The accused could not properly single out the absence of one of several possible motives for the commission of an offense, isolate it in an instruction from all the other facts of the case, and demand that the court instruct the jury as to the weight to be given this particular fact, independent of all the other proof in the case. The charge, as a whole, having correctly conveyed to the jury the rule by which they were to determine from all the evidence the question of intent, we think there was no error to the prejudice of the defendant in refusing the request which he asked.
5. This point alleges error in the refusal of the court to give two instructions requested by plaintiff in error,-one to the effect that the allowance of mere overdrafts was not of itself sufficient to show any criminal intent on the part of Haughey, and the other, that, notwithstanding that the statute forbids loans to any one person in excess of 10 per cent. of the capital stock, such loan, although unlawful, was not for that reason alone criminal. The first instruction referred to is, in substance, given in various parts of the charge of the court. Thus, the court instructed the jury:
The court also said:
We think the second requested instruction was also fully covered in the charge actually given.
6. The refusal to give the following instruction was assigned as error:
There is no doubt of the soundness of the abstract principle which this request embodied. If the money of a bank be misapplied by paying it out on worthless paper, it is obvious that a subsequent renewal of such paper upon which nothing was actually obtained could not have misapplied the money of the bank. While this is true in the abstract the refusal to give, when requested, a correct legal proposition, does not constitute error, unless there be evidence rendering the legal theory applicable to the case. Stryker v. Goodnow's Adm'r, 123 U.S. 527 , 8 Sup. Ct. 203, and authorities there cited.
The bill of exceptions contains the following statement, relative to the ninth count, to which it is asserted the instruction asked related:
From this statement it is impossible to determine whether there was any evidence tending to show a state of fact adequate to make the instruction which was refused pertinent, and there is no other matter in the bill of exceptions to which the legal principle stated could apply. It is true that counsel say that by the bill of exceptions it 'appears that other transactions were based upon the renewals of paper merely, without in any way depleting the funds of the bank.' But the portion of the bill of exceptions which is referred to as supporting this statement relates solely to the evidence offered on the count alleging a false entry, and therefore in no way involves the other counts of the indictment which charged misapplication. We therefore find that error was not committed by the refusal in question.
7. The refusal to give the following instruction was assigned as error:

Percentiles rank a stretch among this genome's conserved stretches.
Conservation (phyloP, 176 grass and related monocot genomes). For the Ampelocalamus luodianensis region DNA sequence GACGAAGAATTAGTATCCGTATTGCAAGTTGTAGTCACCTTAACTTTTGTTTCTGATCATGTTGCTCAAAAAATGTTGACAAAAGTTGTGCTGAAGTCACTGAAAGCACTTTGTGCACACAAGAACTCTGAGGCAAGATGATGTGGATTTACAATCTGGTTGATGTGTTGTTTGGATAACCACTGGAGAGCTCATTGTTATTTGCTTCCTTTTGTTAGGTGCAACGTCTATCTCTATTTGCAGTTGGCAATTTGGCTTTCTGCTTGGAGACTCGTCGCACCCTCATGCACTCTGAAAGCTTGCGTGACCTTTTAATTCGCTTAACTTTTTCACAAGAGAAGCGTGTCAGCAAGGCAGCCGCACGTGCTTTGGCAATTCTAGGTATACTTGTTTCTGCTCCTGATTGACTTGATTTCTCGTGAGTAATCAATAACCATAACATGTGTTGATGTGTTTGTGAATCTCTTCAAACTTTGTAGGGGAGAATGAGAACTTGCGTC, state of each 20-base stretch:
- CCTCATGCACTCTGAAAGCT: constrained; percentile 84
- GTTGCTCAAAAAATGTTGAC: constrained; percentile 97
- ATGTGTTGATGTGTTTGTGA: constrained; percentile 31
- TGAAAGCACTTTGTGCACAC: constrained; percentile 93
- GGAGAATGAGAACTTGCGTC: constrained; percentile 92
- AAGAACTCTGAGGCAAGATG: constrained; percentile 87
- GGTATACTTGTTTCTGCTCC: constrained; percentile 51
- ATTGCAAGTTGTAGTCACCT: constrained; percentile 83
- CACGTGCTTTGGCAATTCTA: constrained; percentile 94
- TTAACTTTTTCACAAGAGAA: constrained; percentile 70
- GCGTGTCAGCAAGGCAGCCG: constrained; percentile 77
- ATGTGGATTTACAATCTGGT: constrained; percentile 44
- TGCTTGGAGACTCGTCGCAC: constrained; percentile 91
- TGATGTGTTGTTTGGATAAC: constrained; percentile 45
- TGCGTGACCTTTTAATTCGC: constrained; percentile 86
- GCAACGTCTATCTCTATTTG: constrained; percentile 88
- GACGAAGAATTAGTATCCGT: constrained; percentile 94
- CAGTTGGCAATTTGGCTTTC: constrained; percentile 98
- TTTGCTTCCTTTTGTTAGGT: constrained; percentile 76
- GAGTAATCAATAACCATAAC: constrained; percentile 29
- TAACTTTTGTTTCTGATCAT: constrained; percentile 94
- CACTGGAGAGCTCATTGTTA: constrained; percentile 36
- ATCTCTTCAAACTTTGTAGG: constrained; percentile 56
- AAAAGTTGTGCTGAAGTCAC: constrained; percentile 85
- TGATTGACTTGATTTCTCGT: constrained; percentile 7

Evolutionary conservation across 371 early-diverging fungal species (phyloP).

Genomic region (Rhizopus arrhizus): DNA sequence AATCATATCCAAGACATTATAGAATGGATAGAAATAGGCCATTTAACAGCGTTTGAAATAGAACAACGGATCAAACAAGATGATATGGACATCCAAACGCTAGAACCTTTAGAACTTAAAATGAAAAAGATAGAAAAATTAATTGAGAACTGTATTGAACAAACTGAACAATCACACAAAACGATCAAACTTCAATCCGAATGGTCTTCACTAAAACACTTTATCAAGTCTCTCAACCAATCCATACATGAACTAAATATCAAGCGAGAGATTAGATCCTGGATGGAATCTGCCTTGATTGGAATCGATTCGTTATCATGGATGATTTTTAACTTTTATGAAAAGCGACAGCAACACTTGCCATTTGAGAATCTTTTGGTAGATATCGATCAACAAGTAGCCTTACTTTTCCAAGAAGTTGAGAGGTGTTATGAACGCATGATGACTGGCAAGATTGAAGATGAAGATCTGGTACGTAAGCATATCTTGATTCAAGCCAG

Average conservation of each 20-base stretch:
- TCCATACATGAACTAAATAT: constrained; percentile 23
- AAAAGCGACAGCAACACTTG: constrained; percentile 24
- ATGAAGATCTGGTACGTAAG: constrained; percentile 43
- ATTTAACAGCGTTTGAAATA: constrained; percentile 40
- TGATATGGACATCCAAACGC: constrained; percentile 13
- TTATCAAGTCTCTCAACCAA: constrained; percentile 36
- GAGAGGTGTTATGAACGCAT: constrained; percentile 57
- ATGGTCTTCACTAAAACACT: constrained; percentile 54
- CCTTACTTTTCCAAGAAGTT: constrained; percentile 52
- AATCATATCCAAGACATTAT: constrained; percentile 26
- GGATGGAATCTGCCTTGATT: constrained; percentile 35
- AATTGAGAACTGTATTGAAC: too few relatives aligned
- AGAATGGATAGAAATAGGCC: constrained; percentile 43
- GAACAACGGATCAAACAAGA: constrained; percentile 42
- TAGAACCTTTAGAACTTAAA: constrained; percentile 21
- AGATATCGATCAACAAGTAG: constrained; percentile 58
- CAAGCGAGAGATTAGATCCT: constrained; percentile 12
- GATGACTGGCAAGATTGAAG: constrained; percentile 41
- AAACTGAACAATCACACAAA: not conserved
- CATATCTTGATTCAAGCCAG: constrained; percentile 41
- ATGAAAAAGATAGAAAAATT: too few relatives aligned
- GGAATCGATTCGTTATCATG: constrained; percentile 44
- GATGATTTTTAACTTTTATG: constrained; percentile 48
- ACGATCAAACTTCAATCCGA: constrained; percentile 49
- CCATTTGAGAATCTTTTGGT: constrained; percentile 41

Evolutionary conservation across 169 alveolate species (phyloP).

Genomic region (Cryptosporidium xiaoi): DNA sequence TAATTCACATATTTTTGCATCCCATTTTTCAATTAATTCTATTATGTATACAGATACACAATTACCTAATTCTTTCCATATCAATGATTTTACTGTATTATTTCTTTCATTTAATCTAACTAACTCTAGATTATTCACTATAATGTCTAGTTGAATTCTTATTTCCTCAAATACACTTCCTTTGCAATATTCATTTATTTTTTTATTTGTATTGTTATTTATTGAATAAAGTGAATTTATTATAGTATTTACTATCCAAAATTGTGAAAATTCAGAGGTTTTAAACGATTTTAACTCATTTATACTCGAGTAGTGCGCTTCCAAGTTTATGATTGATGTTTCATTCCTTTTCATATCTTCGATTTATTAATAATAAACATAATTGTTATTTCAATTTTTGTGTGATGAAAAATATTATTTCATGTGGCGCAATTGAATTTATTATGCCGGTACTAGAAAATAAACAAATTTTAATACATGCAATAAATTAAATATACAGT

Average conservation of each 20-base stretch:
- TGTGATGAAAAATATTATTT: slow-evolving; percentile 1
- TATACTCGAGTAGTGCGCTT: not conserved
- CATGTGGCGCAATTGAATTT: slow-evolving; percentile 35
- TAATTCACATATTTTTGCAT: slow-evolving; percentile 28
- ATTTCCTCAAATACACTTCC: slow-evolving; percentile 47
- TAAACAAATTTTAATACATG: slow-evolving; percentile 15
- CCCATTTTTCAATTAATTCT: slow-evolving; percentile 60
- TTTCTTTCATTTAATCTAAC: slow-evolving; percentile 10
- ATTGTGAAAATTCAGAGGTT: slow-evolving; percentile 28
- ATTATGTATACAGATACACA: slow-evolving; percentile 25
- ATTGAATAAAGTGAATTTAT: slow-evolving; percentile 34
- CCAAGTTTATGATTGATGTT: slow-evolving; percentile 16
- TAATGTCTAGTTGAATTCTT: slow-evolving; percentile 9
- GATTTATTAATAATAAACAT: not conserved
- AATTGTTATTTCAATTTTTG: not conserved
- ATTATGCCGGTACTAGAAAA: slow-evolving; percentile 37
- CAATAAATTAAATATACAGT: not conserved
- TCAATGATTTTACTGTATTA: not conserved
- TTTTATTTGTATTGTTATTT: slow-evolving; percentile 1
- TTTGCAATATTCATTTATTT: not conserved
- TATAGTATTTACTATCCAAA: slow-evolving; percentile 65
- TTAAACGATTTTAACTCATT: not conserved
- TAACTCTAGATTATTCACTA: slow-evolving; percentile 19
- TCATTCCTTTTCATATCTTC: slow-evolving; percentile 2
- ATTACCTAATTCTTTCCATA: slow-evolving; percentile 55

This instruction is fully covered in the following portion of the charge of the court, the giving of which is also alleged to have been error: [162 U.S. 664, 679] 'If you are satisfied that Theodore P. Haughey did knowingly and purposely make, or cause to be made, the false entries as charged, you cannot find the defendants guilty as aiders and abettors, unless you are satisfied that they, with like intent, unlawfully and knowingly did or said something showing their consent to, and participation in, the unlawful and criminal acts of said Haughey, and contributing to their execution.'
The instruction is not open to the objection that the expression 'unlawful and criminal acts,' used in the last sentence, might have been understood by the jury as relating to unlawful and criminal acts of Haughey generally.
The court instructed the jury that an entry made knowingly and purposely in the books of the bank, with the intent to deceive or defraud, as charged, which represented as an actual transaction one which did not exist, or an entry knowingly and purposely made with the intent to deceive and defraud, which was false in a material part, constituted a false entry within the statute. It appeared that the entry, under the thirty-ninth count, related to six pieces of paper, which were brought to the bank on May 29, 1893, aggregating the face value of $44,000; and the court instructed the jury as to these notes that 'if the paper was never accepted or discounted by the bank, but was simply left with the bank as a mere memorandum, and not as a deposit, and for the fraudulent purpose of enabling fictitious entries to be made on the books of the bank, with the intent to deceive and defraud, such entry on the books of the bank would constitute a false entry.' In the light of these instructions, the expression 'unlawful and criminal acts' could only have been interpreted by the jury as having reference to the acts of Haughey attendant upon and connected with the making of the entry, such as the taking by him of the paper to be used as the supposed bases of the false credit.
8. This covers three assignments of error (Nos. 59, 60, 61), which assert error in the giving of the following instructions: